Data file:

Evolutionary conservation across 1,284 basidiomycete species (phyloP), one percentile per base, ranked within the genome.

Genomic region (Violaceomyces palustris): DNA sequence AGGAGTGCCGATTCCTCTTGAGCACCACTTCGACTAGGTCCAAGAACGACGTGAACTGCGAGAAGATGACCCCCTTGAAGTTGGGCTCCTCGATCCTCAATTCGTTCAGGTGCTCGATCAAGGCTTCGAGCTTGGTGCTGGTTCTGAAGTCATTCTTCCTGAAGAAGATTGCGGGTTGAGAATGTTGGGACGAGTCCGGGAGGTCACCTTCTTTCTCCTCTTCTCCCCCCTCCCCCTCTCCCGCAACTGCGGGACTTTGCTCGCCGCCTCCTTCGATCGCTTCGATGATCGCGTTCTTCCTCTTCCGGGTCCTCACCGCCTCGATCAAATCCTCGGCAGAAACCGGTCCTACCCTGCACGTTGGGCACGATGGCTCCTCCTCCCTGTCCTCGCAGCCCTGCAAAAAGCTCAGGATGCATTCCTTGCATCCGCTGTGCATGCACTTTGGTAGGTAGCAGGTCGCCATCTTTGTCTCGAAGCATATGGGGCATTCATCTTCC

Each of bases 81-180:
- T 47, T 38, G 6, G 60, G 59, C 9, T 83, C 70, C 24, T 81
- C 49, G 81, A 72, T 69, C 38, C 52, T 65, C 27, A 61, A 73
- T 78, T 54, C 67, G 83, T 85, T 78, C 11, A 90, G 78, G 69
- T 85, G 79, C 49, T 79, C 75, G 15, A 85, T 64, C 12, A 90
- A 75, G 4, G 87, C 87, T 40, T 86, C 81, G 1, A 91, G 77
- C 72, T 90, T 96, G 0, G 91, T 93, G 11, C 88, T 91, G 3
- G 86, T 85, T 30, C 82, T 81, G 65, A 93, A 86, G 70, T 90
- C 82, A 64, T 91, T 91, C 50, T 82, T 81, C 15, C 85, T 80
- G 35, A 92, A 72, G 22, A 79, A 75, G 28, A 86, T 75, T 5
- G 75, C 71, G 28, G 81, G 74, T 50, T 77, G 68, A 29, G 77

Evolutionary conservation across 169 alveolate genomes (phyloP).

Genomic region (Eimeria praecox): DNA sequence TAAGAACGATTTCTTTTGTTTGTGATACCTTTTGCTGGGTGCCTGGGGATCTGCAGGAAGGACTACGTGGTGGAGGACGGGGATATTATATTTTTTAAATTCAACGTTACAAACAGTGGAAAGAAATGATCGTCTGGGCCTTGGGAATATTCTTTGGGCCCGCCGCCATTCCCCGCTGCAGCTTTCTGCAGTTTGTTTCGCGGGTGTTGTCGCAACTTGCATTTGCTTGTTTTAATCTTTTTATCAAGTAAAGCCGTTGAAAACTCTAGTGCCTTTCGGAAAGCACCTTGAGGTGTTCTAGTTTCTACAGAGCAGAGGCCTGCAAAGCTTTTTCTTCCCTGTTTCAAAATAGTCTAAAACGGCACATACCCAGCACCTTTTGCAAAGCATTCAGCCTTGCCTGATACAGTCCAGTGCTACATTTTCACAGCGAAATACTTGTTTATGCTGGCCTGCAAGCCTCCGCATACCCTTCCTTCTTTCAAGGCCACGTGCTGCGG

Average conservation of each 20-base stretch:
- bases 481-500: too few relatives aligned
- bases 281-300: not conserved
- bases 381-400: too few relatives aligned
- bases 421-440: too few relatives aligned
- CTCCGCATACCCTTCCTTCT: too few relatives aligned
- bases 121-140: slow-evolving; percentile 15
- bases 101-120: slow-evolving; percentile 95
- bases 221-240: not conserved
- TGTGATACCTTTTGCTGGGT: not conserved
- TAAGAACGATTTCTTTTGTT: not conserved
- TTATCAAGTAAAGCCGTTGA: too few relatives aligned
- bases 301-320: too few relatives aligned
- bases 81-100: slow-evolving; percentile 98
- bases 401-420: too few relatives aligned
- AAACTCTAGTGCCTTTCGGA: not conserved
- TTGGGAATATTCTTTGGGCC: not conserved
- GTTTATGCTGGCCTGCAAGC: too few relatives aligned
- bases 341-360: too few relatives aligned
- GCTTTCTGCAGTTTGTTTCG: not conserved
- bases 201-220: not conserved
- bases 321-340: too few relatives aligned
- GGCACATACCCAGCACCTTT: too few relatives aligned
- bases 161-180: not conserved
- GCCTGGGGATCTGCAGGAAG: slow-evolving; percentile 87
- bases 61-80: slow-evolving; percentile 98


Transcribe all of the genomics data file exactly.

Evolutionary conservation across 1,284 basidiomycete species (phyloP), one percentile per base, ranked within the genome.

Genomic region (Violaceomyces palustris): DNA sequence AGGAGTGCCGATTCCTCTTGAGCACCACTTCGACTAGGTCCAAGAACGACGTGAACTGCGAGAAGATGACCCCCTTGAAGTTGGGCTCCTCGATCCTCAATTCGTTCAGGTGCTCGATCAAGGCTTCGAGCTTGGTGCTGGTTCTGAAGTCATTCTTCCTGAAGAAGATTGCGGGTTGAGAATGTTGGGACGAGTCCGGGAGGTCACCTTCTTTCTCCTCTTCTCCCCCCTCCCCCTCTCCCGCAACTGCGGGACTTTGCTCGCCGCCTCCTTCGATCGCTTCGATGATCGCGTTCTTCCTCTTCCGGGTCCTCACCGCCTCGATCAAATCCTCGGCAGAAACCGGTCCTACCCTGCACGTTGGGCACGATGGCTCCTCCTCCCTGTCCTCGCAGCCCTGCAAAAAGCTCAGGATGCATTCCTTGCATCCGCTGTGCATGCACTTTGGTAGGTAGCAGGTCGCCATCTTTGTCTCGAAGCATATGGGGCATTCATCTTCC

Each of bases 81-180:
- T 47, T 38, G 6, G 60, G 59, C 9, T 83, C 70, C 24, T 81
- C 49, G 81, A 72, T 69, C 38, C 52, T 65, C 27, A 61, A 73
- T 78, T 54, C 67, G 83, T 85, T 78, C 11, A 90, G 78, G 69
- T 85, G 79, C 49, T 79, C 75, G 15, A 85, T 64, C 12, A 90
- A 75, G 4, G 87, C 87, T 40, T 86, C 81, G 1, A 91, G 77
- C 72, T 90, T 96, G 0, G 91, T 93, G 11, C 88, T 91, G 3
- G 86, T 85, T 30, C 82, T 81, G 65, A 93, A 86, G 70, T 90
- C 82, A 64, T 91, T 91, C 50, T 82, T 81, C 15, C 85, T 80
- G 35, A 92, A 72, G 22, A 79, A 75, G 28, A 86, T 75, T 5
- G 75, C 71, G 28, G 81, G 74, T 50, T 77, G 68, A 29, G 77

Evolutionary conservation across 169 alveolate genomes (phyloP).

Genomic region (Eimeria praecox): DNA sequence TAAGAACGATTTCTTTTGTTTGTGATACCTTTTGCTGGGTGCCTGGGGATCTGCAGGAAGGACTACGTGGTGGAGGACGGGGATATTATATTTTTTAAATTCAACGTTACAAACAGTGGAAAGAAATGATCGTCTGGGCCTTGGGAATATTCTTTGGGCCCGCCGCCATTCCCCGCTGCAGCTTTCTGCAGTTTGTTTCGCGGGTGTTGTCGCAACTTGCATTTGCTTGTTTTAATCTTTTTATCAAGTAAAGCCGTTGAAAACTCTAGTGCCTTTCGGAAAGCACCTTGAGGTGTTCTAGTTTCTACAGAGCAGAGGCCTGCAAAGCTTTTTCTTCCCTGTTTCAAAATAGTCTAAAACGGCACATACCCAGCACCTTTTGCAAAGCATTCAGCCTTGCCTGATACAGTCCAGTGCTACATTTTCACAGCGAAATACTTGTTTATGCTGGCCTGCAAGCCTCCGCATACCCTTCCTTCTTTCAAGGCCACGTGCTGCGG

Average conservation of each 20-base stretch:
- bases 481-500: too few relatives aligned
- bases 281-300: not conserved
- bases 381-400: too few relatives aligned
- bases 421-440: too few relatives aligned
- CTCCGCATACCCTTCCTTCT: too few relatives aligned
- bases 121-140: slow-evolving; percentile 15
- bases 101-120: slow-evolving; percentile 95
- bases 221-240: not conserved
- TGTGATACCTTTTGCTGGGT: not conserved
- TAAGAACGATTTCTTTTGTT: not conserved
- TTATCAAGTAAAGCCGTTGA: too few relatives aligned
- bases 301-320: too few relatives aligned
- bases 81-100: slow-evolving; percentile 98
- bases 401-420: too few relatives aligned
- AAACTCTAGTGCCTTTCGGA: not conserved
- TTGGGAATATTCTTTGGGCC: not conserved
- GTTTATGCTGGCCTGCAAGC: too few relatives aligned
- bases 341-360: too few relatives aligned
- GCTTTCTGCAGTTTGTTTCG: not conserved
- bases 201-220: not conserved
- bases 321-340: too few relatives aligned
- GGCACATACCCAGCACCTTT: too few relatives aligned
- bases 161-180: not conserved
- GCCTGGGGATCTGCAGGAAG: slow-evolving; percentile 87
- bases 61-80: slow-evolving; percentile 98